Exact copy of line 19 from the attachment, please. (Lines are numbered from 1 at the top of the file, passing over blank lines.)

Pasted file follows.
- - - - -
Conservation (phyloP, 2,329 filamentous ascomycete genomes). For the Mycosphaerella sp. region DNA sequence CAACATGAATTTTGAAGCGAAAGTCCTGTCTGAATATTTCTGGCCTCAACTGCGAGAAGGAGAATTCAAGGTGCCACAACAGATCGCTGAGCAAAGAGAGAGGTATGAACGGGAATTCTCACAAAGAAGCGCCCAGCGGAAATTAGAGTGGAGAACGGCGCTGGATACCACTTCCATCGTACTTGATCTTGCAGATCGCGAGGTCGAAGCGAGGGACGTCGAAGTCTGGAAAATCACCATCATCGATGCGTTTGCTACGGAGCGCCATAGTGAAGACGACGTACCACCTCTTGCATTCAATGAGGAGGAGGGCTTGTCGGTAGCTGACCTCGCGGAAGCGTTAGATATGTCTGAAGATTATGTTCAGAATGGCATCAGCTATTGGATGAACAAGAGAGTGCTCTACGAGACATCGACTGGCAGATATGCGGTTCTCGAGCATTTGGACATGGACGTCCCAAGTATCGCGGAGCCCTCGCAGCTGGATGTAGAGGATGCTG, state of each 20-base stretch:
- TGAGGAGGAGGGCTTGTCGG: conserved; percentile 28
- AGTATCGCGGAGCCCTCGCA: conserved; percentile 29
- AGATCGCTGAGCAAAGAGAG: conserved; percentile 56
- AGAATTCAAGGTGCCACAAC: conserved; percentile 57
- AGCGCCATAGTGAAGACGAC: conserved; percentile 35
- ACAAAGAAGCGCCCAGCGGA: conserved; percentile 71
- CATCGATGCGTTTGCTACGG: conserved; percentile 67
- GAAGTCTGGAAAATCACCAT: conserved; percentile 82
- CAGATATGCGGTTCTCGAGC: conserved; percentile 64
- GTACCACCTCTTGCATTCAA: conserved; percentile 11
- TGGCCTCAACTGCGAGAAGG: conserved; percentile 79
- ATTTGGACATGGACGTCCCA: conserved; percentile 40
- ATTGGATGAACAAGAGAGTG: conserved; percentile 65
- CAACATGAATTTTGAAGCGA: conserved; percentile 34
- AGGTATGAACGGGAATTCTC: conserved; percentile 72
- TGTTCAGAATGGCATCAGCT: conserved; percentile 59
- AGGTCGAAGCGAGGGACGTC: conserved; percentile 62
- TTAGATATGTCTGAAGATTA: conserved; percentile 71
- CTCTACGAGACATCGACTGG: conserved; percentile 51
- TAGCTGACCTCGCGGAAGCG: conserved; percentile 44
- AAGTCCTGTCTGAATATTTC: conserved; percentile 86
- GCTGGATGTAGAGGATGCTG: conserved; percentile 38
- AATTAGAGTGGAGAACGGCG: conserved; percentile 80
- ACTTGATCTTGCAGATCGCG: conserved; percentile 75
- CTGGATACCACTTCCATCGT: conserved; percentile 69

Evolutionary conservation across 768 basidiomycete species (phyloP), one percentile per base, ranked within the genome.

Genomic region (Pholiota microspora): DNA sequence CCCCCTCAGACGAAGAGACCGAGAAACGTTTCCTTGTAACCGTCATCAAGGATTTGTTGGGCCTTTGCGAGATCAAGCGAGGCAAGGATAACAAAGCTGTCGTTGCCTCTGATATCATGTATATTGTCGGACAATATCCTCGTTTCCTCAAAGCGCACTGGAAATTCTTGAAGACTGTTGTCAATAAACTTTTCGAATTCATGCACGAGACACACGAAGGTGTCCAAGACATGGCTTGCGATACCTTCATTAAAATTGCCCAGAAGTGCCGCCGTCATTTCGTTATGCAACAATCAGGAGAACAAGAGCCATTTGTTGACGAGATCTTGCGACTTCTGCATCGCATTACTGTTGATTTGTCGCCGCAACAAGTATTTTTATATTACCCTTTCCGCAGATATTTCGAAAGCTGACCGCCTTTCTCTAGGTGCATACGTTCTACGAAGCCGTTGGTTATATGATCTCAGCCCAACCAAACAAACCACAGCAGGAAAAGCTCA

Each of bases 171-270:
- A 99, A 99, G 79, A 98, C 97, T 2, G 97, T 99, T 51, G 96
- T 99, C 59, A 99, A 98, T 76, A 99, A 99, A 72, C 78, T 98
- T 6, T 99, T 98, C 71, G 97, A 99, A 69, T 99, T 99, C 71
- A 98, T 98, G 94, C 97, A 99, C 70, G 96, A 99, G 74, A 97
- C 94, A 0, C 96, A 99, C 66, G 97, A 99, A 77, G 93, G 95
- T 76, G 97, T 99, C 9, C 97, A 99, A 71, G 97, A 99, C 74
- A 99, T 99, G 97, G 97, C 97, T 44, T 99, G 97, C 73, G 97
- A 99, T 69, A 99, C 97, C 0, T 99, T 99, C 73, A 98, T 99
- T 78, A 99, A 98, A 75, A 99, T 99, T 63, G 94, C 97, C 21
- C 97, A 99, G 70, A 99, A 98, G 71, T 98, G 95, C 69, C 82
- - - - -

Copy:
- TTAGATATGTCTGAAGATTA: conserved; percentile 71